A Blueprint for Social Movements During the Biden Presidency

Joe Biden’s central campaign message focused on a struggle to “restore the soul of America”. Now we are fighting for the soul of the Biden Presidency. Like Barack Obama’s presidency, this will be constant terrain of struggle – sometimes hostile, sometimes open to progressive and social movements.

The complex dance of party leaders and movements is an American tradition, and the dynamic of today’s Democratic Party under Biden is no different. While progressives failed to get our candidate to the top, we know we can now lead our group through the wilderness with a bold and urgent vision. Here are five ways progressives need to enforce this vision:

1) The battle for the soul of Biden’s administration and staff. Progressives breathed a sigh of relief when Ron Klain was selected as chief of staff over Bruce Reed and Steve Ricchetti, two men who are ideologically hostile to them. Reed is a deficit hawk infamous for his roles as the architect of Bill Clinton’s 1996 welfare reform and as the executive director of the Bowles-Simpson commission, which sought to urge Democrats to work with Republicans on cutting programs like social security. Ricchetti was a lobbyist at Big Pharma and worked for industry groups that were vehemently against Medicare for All.

Klain’s appointment was followed by an announcement that Ricchetti had been given a less prominent, but still influential, position alongside Representative Cedric Richmond, a leading Democratic recipient of fossil fuel company donations. The Sunrise Movement, Justice Democrats (the organization I work for), and others criticized the Ricchetti and Richmond appointments, saying their selections only underscored the need for Biden to fill his administration with progressive leaders who are free from corporate influence. Since then, Biden has appointed progressives such as Xavier Becerra, Deb Haaland, Jared Bernstein and Heather Bouchey to its administration. That number, however, is skimpy compared to the 40 percent of House Democrats who are part of the Progressive Caucus of Congress.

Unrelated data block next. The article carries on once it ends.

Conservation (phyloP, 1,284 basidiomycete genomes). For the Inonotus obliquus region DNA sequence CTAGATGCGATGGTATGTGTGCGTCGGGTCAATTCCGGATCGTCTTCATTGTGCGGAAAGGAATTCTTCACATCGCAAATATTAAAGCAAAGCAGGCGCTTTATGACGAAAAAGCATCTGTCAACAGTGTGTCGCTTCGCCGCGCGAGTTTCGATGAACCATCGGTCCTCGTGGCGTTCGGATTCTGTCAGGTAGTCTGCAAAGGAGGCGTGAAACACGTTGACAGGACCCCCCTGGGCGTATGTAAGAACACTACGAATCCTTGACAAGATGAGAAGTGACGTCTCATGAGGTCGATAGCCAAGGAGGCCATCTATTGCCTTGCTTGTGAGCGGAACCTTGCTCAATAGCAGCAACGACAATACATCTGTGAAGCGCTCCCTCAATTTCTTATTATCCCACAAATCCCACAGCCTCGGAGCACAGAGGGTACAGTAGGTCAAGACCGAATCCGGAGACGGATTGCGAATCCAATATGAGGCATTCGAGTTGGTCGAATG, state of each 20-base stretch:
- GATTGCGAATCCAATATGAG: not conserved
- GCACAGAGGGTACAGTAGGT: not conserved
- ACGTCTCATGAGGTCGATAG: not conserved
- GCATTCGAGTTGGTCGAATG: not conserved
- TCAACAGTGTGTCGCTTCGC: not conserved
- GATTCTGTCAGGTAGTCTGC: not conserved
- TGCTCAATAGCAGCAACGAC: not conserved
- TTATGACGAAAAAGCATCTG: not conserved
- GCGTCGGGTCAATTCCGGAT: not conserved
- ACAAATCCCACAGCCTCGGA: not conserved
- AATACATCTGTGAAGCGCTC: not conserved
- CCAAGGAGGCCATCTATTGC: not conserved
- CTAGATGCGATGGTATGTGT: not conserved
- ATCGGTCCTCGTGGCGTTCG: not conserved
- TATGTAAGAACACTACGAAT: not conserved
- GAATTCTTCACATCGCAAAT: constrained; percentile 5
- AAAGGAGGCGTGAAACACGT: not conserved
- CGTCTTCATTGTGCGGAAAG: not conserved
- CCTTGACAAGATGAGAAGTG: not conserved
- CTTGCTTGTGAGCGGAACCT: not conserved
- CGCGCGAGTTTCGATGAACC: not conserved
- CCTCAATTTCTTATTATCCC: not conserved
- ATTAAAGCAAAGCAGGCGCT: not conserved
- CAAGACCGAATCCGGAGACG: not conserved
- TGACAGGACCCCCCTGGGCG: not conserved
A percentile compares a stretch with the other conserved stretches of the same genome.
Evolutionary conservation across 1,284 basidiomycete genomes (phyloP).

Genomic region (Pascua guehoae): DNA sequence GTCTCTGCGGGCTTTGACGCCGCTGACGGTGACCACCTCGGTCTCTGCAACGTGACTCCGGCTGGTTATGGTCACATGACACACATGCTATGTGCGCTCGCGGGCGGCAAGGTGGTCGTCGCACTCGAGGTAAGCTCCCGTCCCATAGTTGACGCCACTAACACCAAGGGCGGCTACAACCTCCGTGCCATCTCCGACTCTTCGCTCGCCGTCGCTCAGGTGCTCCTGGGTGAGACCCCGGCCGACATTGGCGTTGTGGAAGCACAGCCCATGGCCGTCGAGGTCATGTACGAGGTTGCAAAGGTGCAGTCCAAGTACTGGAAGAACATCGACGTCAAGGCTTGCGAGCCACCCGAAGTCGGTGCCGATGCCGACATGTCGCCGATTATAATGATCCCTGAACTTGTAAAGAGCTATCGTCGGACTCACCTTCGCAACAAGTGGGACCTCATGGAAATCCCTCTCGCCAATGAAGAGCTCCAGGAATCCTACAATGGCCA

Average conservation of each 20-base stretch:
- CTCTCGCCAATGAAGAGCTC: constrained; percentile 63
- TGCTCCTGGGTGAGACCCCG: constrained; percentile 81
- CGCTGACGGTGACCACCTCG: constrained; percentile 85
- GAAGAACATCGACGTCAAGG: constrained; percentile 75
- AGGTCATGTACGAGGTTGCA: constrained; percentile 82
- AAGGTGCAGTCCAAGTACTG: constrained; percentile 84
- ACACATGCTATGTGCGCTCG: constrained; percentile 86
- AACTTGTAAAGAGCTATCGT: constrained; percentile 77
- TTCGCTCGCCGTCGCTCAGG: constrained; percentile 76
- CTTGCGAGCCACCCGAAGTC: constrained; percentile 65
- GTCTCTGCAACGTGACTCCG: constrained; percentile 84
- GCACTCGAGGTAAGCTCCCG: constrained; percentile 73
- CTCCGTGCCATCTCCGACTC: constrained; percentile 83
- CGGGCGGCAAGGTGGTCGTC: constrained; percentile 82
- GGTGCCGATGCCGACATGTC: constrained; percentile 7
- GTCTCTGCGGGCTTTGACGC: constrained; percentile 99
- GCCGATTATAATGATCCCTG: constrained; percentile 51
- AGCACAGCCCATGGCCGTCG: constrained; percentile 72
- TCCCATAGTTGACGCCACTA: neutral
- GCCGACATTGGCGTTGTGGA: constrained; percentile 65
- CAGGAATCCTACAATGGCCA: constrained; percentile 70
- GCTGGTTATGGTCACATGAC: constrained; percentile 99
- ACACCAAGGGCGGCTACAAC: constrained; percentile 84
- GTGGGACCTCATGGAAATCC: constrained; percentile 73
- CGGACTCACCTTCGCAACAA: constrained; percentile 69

Senator Chris Murphy has warned that Mitch McConnell, the current and possibly future Senate majority leader, could block Biden’s cabinet selection process – presumably as an incentive to select more GOP-friendly candidates. Instead, Democrats must make it clear that they defeated Donald Trump by more than 7 million votes. If McConnell wants to obstruct the process, Biden should announce that he is ready to fill his cabinet with a number of acting or hiatus officials.

2) The struggle for the soul of Biden’s political agenda. The president-elect has announced that he will use his mandate to achieve results for the greatest crises of our time: public health, climate change, systemic racism and the economy. His appointment of John Kerry as climate officer shows that Biden is making climate protection a priority. After the progressives pushed for an office for climate mobilization, Biden elected Gina McCarthy and Ali Zaidi, allies of the climate movement, as heads of domestic climate policy. He can also use his executive powers through the Treasury Department to shift financial flows from fossil fuels to climate solutions and instruct his cabinet to create millions of jobs by starting converting all federal buildings to 100 percent clean energy.

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